This file diary, along with all other materials accrued, is now being stored for a minimum of 10 years on the advice of the DoH.

The use of e-mail greatly helped communication and the sharing of information with the regional office, the health authority, the other trust involved, NHS Direct and the public health laboratory in Leeds.

The quality of information developed for the press, booklets for patients and GPs and briefings for key players probably significantly reduced negative media exposure.

Patients commented on the professionalism of the trust. They appreciated the wording of the letter, the provision of telephone lines to seek additional information or to make an appointment for testing, the greeting they received, the counselling, and the fact that they were made to feel 'special'.

The briefing and debriefing arrangements provided an opportunity to inform a wider audience at exactly the same time as the national press release. It also provided an opportunity to offer recognition of the staff involved.

The arrangements for testing any members of staff identified as being at risk also went well. The occupational health department was able to see any staff who had been identified on the morning in which patients received their letters.

Lessons learned Much went well but there are lessons to be learned: in particular, the need to restrict the scope of the exposure-prone procedure list. On this occasion, the regional epidemiologist, informed by previous look-backs relating to HIV infection, provided a list which, with hindsight, included procedures that a junior surgeon in the late 1980s would not have carried out. Given that the trust was looking back 13 years, it would have been better to involve staff familiar with theatre practice at the time in screening the exposureprone procedure list from the start.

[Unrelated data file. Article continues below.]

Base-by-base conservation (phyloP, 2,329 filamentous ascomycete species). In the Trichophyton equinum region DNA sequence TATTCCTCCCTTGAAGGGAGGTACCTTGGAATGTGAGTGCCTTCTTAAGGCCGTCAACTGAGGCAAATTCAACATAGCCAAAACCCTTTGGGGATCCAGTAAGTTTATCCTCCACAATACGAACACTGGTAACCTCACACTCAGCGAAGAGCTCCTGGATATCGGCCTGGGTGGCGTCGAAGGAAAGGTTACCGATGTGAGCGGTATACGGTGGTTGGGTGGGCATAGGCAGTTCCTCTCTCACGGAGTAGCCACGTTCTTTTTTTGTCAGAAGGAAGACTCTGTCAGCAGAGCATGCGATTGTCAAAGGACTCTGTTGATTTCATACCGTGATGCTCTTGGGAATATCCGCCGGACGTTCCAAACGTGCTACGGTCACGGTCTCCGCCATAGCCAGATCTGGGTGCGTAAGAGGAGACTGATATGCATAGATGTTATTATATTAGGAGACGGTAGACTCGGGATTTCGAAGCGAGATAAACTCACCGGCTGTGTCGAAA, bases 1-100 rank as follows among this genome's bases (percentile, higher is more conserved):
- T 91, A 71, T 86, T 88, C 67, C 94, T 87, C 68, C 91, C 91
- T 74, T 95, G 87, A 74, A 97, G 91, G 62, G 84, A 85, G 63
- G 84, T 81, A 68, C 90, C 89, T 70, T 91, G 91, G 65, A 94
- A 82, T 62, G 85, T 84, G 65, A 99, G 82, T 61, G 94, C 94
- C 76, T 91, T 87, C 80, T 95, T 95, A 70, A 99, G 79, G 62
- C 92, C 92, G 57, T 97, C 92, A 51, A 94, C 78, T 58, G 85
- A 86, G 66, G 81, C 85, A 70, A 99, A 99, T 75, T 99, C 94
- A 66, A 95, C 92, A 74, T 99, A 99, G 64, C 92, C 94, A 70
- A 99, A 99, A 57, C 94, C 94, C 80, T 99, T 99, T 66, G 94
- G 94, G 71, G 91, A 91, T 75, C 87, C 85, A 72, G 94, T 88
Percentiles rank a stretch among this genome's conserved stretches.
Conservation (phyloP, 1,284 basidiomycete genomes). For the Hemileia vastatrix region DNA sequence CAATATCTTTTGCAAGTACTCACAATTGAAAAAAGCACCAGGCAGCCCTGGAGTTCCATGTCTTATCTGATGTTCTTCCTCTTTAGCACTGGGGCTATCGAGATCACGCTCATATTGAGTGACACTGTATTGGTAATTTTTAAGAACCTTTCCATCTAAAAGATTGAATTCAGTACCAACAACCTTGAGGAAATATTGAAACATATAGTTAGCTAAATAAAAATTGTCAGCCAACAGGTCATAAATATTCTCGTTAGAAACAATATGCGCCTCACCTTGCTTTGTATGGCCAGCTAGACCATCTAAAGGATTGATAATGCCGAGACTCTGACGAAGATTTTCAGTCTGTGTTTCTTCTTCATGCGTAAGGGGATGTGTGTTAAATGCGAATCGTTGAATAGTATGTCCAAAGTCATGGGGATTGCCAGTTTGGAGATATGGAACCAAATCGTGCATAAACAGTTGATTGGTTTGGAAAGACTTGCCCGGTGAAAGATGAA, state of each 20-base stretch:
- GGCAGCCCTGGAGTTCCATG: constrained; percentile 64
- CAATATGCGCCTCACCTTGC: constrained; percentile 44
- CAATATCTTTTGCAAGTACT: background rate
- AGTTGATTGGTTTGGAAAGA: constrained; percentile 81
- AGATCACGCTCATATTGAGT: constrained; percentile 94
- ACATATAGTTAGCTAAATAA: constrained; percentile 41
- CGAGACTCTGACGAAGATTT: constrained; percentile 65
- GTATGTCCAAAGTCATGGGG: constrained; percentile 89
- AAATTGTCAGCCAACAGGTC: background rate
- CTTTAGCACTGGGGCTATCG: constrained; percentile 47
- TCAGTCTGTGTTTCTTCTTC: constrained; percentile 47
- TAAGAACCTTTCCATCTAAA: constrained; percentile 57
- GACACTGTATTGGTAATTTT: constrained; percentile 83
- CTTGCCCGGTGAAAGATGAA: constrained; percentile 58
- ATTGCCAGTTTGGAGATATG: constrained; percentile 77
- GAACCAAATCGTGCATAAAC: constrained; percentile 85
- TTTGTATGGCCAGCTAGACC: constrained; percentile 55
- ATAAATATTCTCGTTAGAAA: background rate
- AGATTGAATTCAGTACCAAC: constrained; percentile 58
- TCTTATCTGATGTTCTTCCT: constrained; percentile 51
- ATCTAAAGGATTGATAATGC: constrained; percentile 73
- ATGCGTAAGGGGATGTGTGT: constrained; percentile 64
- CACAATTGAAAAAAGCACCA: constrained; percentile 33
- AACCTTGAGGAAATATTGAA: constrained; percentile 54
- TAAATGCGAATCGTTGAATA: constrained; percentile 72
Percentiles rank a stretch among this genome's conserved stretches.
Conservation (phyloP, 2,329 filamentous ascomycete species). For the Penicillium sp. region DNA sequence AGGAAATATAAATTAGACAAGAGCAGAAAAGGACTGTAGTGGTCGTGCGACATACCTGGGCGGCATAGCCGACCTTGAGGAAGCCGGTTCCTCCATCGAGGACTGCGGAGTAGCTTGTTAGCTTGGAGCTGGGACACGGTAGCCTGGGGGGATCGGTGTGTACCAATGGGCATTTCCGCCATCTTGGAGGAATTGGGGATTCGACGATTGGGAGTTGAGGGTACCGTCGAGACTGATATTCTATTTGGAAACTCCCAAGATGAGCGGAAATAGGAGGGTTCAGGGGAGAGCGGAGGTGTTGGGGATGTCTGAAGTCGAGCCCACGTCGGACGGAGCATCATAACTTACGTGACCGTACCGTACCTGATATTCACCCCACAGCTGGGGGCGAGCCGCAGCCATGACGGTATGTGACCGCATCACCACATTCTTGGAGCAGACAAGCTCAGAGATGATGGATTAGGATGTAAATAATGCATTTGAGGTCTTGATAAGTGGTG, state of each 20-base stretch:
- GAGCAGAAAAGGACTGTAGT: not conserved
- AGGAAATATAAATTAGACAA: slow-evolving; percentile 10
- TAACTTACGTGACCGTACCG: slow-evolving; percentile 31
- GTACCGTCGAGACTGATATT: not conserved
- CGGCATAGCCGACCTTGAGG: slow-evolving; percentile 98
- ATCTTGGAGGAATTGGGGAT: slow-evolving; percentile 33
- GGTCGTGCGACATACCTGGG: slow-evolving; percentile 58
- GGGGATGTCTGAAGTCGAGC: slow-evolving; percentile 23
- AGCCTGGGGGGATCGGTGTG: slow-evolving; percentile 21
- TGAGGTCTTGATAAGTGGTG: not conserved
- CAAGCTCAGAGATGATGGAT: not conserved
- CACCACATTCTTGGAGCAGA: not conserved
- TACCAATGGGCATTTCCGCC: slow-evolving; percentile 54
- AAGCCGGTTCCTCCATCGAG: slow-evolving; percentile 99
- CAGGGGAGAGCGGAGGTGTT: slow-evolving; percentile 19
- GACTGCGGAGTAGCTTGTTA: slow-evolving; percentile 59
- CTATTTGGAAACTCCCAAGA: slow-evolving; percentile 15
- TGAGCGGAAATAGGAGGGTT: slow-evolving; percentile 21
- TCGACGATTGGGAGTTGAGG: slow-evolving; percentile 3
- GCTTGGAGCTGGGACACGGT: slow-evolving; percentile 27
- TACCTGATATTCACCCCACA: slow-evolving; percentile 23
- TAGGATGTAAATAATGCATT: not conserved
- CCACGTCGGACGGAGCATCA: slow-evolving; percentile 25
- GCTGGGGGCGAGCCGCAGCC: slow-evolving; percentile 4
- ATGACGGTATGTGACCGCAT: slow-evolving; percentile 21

Also, we realised only after letters had been sent out to patients that regular blood donors are now routinely screened for hepatitis C. This would not have altered the need to inform patients of potential exposure. However, in future, the leaflet issued to patients should include a paragraph relevant to blood donors, reassuring them that they should not need recall testing.

It is important to discuss with the HA what arrangements are necessary in the event of detecting hepatitis C in a patient when there is no evidence of it having been transmitted by the surgeon.What treatment regime is to be offered, and how does that differ (if at all) from regimes being offered elsewhere in the country where other trusts are looking back? In future, these questions need to be answered centrally. Potential variations in treatment packages for any of the people involved in a national exercise of this type are not acceptable.

What advice do we have for other trusts involved in similar exercises?

Do not underestimate the size of the task ahead and be realistic about time-scales. Identify a lead person and a small control team and draw, where possible, on previous learning from other trusts and the regional office. Invest in that control team authority to delegate and make decisions.

Preserve confidentiality until ready to issue the press release. An exercise of this kind covering many years is fraught with difficulties. Do not attract attention where it is not needed.